Ancient practice of acupuncture being used to help treat a modern day problem of addiction
In the town of Circleville, an ancient practice is now helping with a modern day crisis.
With each needle Doctor Jimmy Laux uses, he says it's reducing stress and depression.
"That's the beauty, that it's groundbreaking here in Ohio," Dr. Laux said.
Every week he meets a handful of patients at Pickaway Area Recovery Services. They've been recommended by the Pickaway County courts to try acupuncture. It's part of their treatment program in battling opioid addiction.
So does it work? Dr. Laux says, "Yes, yes!"
And Tiera Rapp agrees. Although she wasn't convinced at first.
"At first I was like, I don't know about all of that. How can that work?"
Rapp is on probation. She's been battling her addiction to pain pills and heroin for a number of years.
"I'm willing to do whatever it takes to stay sober and this was offered," Rapp said.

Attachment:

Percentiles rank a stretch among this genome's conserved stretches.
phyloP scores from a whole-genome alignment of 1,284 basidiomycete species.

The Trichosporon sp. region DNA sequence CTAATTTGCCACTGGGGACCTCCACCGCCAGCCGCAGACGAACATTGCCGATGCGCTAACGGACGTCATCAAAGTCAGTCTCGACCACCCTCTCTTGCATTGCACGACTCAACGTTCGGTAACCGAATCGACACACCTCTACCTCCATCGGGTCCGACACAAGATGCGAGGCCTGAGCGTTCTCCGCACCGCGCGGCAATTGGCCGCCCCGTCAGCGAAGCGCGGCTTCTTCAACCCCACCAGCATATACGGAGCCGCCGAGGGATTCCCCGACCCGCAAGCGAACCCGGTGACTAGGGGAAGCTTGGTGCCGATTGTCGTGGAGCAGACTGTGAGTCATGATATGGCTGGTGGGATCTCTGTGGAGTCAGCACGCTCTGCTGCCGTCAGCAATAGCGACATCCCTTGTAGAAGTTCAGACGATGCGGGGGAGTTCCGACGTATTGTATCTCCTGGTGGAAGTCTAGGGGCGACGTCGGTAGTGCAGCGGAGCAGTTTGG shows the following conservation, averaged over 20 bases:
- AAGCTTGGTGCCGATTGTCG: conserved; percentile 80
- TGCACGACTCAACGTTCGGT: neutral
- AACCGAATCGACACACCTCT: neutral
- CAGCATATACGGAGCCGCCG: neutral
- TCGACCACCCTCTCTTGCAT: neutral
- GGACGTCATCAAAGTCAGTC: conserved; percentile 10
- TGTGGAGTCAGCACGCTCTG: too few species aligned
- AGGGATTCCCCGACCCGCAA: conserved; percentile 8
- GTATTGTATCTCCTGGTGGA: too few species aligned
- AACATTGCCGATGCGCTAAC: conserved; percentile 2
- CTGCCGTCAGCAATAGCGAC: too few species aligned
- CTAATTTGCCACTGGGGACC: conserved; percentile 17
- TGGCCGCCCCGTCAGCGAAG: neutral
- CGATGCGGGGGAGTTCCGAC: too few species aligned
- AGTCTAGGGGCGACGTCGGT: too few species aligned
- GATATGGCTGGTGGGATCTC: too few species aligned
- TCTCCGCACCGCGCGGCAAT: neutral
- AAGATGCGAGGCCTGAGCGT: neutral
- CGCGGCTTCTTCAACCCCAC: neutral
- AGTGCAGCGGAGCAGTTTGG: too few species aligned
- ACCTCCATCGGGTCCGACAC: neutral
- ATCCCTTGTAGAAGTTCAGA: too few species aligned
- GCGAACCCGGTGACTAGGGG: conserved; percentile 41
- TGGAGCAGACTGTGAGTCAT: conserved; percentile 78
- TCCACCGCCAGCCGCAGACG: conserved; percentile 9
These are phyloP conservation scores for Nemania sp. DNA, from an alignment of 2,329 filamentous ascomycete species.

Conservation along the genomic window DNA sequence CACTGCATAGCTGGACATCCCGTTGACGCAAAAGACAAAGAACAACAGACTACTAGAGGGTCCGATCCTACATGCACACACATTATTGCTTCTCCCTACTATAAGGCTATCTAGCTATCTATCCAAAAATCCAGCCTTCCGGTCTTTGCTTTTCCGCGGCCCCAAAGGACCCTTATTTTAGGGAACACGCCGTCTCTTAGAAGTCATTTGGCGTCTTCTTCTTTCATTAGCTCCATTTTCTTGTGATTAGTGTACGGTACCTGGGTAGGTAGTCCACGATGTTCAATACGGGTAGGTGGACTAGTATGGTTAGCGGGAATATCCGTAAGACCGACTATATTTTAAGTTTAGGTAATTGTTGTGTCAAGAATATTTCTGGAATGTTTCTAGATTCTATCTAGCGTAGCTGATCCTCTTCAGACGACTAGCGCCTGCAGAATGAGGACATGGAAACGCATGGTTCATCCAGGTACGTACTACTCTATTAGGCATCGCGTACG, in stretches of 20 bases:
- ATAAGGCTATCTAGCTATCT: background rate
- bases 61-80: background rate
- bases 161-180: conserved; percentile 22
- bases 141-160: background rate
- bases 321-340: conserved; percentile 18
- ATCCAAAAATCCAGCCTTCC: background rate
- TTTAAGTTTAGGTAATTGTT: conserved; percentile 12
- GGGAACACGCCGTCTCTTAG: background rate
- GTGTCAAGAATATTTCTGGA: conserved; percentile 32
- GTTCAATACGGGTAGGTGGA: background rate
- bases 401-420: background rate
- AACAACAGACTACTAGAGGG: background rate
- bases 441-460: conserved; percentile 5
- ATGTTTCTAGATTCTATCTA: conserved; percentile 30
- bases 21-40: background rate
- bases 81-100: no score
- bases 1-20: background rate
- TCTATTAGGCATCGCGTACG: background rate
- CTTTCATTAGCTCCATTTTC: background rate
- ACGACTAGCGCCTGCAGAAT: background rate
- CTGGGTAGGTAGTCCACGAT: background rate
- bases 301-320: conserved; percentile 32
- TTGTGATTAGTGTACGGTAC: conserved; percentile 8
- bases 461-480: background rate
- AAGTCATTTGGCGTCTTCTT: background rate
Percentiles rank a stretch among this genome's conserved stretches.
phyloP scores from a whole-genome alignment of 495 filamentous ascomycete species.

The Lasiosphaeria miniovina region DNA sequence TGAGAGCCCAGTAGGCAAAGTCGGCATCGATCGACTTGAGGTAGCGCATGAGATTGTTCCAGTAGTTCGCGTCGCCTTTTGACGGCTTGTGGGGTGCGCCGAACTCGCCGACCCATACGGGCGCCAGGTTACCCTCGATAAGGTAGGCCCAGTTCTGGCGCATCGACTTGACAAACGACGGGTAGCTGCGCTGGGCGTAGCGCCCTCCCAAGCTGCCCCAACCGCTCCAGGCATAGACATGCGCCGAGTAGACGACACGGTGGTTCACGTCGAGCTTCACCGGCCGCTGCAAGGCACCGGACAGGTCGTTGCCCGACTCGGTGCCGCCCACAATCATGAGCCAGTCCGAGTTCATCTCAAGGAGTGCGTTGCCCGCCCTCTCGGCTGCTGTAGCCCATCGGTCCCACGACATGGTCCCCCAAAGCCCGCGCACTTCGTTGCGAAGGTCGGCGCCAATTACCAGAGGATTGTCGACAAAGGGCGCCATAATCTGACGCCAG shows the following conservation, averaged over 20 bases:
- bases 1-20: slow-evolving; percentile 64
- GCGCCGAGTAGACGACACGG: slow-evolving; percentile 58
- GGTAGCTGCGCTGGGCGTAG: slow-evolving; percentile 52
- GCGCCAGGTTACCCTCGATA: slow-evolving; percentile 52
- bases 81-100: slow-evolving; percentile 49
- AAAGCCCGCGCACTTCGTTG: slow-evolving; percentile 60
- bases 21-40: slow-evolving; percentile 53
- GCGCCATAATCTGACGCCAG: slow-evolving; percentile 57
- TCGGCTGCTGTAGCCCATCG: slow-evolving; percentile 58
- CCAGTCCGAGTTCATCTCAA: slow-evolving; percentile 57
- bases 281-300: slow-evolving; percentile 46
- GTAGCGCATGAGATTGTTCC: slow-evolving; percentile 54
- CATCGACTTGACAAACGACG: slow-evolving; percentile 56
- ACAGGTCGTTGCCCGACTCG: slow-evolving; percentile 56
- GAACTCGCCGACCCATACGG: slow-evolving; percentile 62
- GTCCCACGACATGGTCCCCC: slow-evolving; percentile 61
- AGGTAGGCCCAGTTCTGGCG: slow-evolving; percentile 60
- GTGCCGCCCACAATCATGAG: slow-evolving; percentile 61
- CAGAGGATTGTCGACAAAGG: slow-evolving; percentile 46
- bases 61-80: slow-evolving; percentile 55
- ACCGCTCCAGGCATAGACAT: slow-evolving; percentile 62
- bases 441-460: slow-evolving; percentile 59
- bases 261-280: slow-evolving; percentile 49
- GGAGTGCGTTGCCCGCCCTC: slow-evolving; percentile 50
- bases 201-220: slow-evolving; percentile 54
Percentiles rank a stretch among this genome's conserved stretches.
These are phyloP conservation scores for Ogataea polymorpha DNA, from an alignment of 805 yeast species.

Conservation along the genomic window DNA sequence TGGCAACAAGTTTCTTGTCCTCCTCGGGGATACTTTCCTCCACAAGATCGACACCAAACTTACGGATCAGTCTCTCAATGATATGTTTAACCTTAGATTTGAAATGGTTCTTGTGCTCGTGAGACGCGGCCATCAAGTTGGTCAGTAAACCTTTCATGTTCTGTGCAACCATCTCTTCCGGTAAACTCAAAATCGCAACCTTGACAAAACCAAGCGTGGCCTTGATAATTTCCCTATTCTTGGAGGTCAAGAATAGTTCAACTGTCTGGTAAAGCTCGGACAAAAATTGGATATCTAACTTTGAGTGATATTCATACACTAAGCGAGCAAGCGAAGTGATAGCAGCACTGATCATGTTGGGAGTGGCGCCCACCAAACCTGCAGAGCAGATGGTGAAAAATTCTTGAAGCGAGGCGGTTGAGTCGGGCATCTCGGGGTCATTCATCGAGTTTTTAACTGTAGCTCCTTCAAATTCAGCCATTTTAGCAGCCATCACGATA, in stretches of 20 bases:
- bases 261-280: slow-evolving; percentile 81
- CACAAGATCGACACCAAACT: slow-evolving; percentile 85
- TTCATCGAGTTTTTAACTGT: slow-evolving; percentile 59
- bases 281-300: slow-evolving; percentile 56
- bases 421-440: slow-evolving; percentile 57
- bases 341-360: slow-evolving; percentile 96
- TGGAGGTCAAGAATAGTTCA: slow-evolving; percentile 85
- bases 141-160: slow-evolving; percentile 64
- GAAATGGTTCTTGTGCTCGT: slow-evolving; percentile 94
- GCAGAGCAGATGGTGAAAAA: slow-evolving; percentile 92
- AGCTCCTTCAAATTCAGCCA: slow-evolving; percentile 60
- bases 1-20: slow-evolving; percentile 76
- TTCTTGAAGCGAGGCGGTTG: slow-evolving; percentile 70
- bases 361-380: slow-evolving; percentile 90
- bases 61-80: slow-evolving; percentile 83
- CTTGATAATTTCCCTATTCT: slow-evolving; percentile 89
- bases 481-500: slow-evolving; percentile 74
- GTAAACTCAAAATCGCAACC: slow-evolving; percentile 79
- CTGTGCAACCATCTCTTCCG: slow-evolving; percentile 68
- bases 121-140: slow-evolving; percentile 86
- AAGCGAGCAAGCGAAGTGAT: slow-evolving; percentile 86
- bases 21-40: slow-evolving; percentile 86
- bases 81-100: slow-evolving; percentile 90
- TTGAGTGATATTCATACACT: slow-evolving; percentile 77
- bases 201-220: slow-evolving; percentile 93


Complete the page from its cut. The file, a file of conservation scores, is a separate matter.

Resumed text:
At the time, it was Rapp's fifth treatment. She says it's helped her fight her cravings. She says she no longer needs her drugs to feel at peace.
"Even though I was sober, I had anger build up inside of me, a lot of anxiety, but I've noticed with the acupuncture, even from the very first time, my anxiety seemed to go way down, " Rapp said.
Doctor Laux uses a five-point needle protocol. Five needles placed at different points in the ear corresponding with different points in the body to help balance a person's energy.
It's a 30-minute process. Each of the women get five needles placed in both ears. And 30 minutes is all Rapp says she needs.
"It's relaxing. It's calming," she said. "I can't explain how it works, but it just does."
The program is set up through the Pickaway County Court System. The acupuncture is only a part of a person's treatment program.
The county is using a grant to help pay for treatment if a person doesn't have insurance.
For more information about the program, click here.